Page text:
College bands should be a continuation of this process. Some, perhaps many, college band members may see college band as their last chance to go crazy before becoming a responsible adult, as opposed to viewing it as an avenue of growing maturity and responsibility. It is the director’s job to convince their charges that it is the latter purpose that prevails in a program and then back it up with clearly-stated policies that reinforce this idea. There may be no simple answers here, but the goal should be clear: a non-hostile and supportive environment that exhibits the highest standards of class and professionalism. Anything that detracts from that, whether it is in the band room, on the bus, or an out-of-town trip is unacceptable. It sounds boring I suppose, but there is no doubt in my mind that music and music-making are certainly fun and fulfilling enough in and of themselves and need no help from questionable practices.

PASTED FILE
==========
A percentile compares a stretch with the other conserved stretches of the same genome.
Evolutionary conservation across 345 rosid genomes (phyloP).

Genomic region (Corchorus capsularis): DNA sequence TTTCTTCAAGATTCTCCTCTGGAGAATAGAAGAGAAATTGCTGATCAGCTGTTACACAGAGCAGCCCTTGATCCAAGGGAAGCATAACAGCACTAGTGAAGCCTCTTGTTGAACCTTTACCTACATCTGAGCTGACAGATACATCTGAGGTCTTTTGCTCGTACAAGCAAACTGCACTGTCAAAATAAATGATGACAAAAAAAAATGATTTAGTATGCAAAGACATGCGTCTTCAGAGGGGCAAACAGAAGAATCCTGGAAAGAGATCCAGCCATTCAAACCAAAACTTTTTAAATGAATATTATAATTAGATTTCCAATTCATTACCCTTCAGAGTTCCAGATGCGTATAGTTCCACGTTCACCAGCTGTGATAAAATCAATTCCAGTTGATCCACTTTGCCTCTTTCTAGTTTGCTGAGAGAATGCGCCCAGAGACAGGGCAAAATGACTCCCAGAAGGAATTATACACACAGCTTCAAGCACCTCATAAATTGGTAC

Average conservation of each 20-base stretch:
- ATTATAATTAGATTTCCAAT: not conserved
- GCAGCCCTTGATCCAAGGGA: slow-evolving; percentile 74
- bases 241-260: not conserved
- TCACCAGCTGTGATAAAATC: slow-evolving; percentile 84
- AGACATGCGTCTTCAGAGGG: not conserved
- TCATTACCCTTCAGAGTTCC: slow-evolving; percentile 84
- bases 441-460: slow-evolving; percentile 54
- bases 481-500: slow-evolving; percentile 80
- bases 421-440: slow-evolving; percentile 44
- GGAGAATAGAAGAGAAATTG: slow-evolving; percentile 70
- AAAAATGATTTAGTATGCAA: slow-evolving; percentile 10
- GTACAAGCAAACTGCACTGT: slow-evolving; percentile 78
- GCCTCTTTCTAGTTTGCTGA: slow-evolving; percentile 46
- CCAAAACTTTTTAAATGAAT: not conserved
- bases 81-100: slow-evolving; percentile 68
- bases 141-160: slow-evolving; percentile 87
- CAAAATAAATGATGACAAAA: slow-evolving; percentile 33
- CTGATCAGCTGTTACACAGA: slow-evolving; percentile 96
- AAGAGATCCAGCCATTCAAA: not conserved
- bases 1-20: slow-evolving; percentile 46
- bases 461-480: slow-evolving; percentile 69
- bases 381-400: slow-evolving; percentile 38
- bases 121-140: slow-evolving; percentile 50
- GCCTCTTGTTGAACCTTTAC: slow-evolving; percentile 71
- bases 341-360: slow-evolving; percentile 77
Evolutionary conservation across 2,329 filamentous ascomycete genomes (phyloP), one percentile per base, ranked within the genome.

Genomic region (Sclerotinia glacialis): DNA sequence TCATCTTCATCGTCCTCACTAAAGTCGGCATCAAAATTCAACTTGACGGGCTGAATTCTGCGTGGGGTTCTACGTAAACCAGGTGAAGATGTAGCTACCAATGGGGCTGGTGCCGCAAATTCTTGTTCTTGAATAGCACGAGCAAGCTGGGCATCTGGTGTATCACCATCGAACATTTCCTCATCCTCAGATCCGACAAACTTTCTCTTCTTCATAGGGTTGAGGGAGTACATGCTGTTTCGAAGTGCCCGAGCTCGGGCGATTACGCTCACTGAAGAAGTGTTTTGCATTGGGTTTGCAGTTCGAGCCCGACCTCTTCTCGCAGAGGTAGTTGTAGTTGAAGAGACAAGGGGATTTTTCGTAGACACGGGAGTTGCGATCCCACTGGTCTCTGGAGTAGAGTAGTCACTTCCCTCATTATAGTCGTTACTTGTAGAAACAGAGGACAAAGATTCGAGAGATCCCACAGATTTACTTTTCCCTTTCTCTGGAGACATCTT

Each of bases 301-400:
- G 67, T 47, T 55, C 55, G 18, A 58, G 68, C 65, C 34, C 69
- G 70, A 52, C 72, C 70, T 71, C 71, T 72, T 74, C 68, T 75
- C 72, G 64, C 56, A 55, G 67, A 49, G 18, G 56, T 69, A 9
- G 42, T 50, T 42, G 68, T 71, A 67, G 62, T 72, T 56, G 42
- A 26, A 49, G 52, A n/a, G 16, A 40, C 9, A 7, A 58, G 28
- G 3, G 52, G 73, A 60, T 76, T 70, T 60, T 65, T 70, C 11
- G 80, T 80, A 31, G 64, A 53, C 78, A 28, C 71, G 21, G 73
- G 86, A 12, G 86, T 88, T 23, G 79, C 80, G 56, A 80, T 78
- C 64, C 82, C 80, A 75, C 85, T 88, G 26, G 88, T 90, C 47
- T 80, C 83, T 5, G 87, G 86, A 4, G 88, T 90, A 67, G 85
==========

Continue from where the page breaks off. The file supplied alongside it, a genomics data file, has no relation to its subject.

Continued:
I have always wondered what would happen if the students in college bands were scrutinized in the same way as players on a college athletic team. For better or worse, that time may be here. I’d plan accordingly.